Now, in the case wherein the zoom lens position is at Zx which is not on the zoom area boundary, and the focus lens position is Px, then ax and bx are calculated as follows:
a x =a k−(Z k −Z x)×(a k −a k−1)/(Z k −Z k−1)  (2)
b x =b k−(Z k −Z x)×(b k −b k−1)/(Z k −Z k−1)  (3)

In other words, following the current zoom lens position and the two zoom area boundary positions that are on either side (for example, Zk and Zk−1 in FIG. 11) thereof and the division ratio obtained therefrom, ax and bx can be calculated by dividing those with the same subject distance of the stored four representative locus data (ak, ak−1, bk, bk−1 in FIG. 11) using the above-described division ratio.

Next, following the division ratio obtained from ax, px, and bx, pk and pk−1 can be calculated by dividing that of the previously stored aforementioned four representative data with identical focal distance, by the above-described division ratio as in Equation (1).

Then, when zooming from wide angle to telephoto, the movement speed of the focus lens in order to maintain focus is determined from the difference in focus position pk where the following movement is headed, and the current focus position px, and from the time required for the zoom lens to move from Zx to Zk.

Further, when zooming from telephoto to wide angle, the movement speed of the focus lens in order to maintain focus is determined from the difference in focus position pk−1 where the following movement is headed, and the current focus position px, and from the time required for the zoom lens to move from Zx to Zk−1.

FIG. 12 illustrates an example of the table data of the focus locus information stored in the microcomputer beforehand. FIG. 12 illustrates the focus lens position data A(n, v) based on subject distance, which changes according to the zoom lens position. The subject distance changes with according to a variable n in the row direction, and the zoom lens position (focal distance) changes according to a variable v in the column direction. Here, n=0 denotes an infinitely distant subject distance, and as n grows larger, the subject distance changes towards the greatest close-up distance side. n=m indicates a subject distance of 1 cm. On the other hand, v=0 denotes the wide-angle end. Further, as v grows larger and the focal distance increases, v=s denotes the zoom lens position on the telephoto end. Therefore, one row of table data plots one representative locus.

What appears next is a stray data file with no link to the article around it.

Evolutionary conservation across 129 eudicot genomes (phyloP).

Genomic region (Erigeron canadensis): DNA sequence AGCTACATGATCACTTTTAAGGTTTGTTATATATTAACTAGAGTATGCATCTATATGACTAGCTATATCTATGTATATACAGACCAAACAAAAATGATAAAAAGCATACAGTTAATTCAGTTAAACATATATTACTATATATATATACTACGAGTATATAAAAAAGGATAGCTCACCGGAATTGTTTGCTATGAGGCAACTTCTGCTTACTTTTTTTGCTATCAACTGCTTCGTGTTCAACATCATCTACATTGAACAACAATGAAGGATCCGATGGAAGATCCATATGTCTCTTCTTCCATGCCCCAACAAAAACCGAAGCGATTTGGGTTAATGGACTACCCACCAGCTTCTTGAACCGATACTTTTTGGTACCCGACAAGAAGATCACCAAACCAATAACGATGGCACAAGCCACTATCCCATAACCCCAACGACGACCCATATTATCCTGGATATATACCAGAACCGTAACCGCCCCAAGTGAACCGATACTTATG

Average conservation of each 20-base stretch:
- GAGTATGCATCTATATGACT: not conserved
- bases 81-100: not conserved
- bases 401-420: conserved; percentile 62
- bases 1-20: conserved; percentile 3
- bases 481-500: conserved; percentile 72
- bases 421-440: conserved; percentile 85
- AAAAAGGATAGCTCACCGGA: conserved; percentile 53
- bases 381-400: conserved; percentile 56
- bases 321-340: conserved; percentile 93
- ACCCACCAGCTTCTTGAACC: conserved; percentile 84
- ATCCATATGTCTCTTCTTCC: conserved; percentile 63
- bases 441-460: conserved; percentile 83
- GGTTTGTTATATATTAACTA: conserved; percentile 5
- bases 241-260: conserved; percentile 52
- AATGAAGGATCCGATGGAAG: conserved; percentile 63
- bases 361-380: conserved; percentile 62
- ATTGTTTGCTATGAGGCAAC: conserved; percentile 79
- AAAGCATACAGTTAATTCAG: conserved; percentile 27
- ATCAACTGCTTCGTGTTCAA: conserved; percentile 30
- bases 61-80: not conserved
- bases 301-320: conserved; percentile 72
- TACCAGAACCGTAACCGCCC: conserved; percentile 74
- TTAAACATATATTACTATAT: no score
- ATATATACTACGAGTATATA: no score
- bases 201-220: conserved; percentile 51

Next, as described above, a locus following method will be described for solving the problem wherein the focus lens cannot find which locus to follow when zooming from the wide angle to the telephoto direction.

In FIGS. 13A and 13B, the horizontal axis illustrates the position of the variable power lens. Further, the vertical axis in FIG. 13A illustrates the AF evaluation signal obtained from the imaging signal by means of the TV-AF Equation. This AF evaluation signal illustrates the level of the high frequency components of the imaging signal (the sharpness signal). Further, the horizontal axis in FIG. 13B illustrates the focus lens position. In FIG. 13B, reference numeral 1304 denotes the cam locus (grouping of the focus lens positions) that the focus lens should travel when zooming while obtaining focus of the subject at a given distance position.

Here, the standard movement speed for focus locus following when further at the wide angle side than the zoom lens position 1306 (Z14) is made to be positive (moving in the direction of focus lens close-up), and the standard movement speed for focus locus following when moving in the infinitely distant direction when further at the telephoto side than the position 1306 is made to be negative. As the focus lens moves over the target locus 1304 while maintaining focus, the strength of the AF evaluation signal becomes the level denoted by 1301 in FIG. 13A. Generally, with zooming wherein focus is maintained, the AF evaluation signal is approximately a set value.

In FIG. 13B, the standard movement speed of the focus lens that traces the target locus 1304 while zooming is Vf0. The actual focus lens movement speed is Vf, and in the event of zooming while increasing and decreasing this movement speed Vf compared to the standard movement speed Vf0, the locus thereof becomes a zigzag locus as in 1305 (hereafter, this is called “zigzag correction operation”).

At this time, the AF evaluation signal level changes so as to produce mountains and valleys as indicated by 1303 in FIG. 13A. Here, at the position wherein the target locus 1304 and the actual zigzag locus 1305 intersects, the AF evaluation signal level 1303 becomes the greatest level 1301 (the even-numbered points of Z0, Z1, Z2, . . . Z16), and at the odd-numbered points of Z0, Z1, Z2, . . . Z16 wherein the movement direction vector of the actual locus 1305 switches, the AF evaluation signal level 1303 becomes the smallest level 1302.

Then, conversely, if the value TH1 of the smallest level 1302 of the AF evaluation signal level 1303 is set in advance (in other words, the focus tolerance is set wherein the AF evaluation signal of the smallest level TH1 that can be considered to be focused is the lower limit), and if the movement direction vector of the locus 1305 is switched each time the AF evaluation signal level 1303 becomes the same size as TH1, the focus lens movement direction after switching can be set in the direction closer to the target locus 1304. In other words, whenever the image is blurred by the difference of the greatest level 1301 and the smallest level 1302 (TH1) of the AF evaluation signal, zooming can be performed while controlling the occurrence of blurring by controlling the drive direction and drive speed which are drive conditions for the focus lens to reduce this blurring.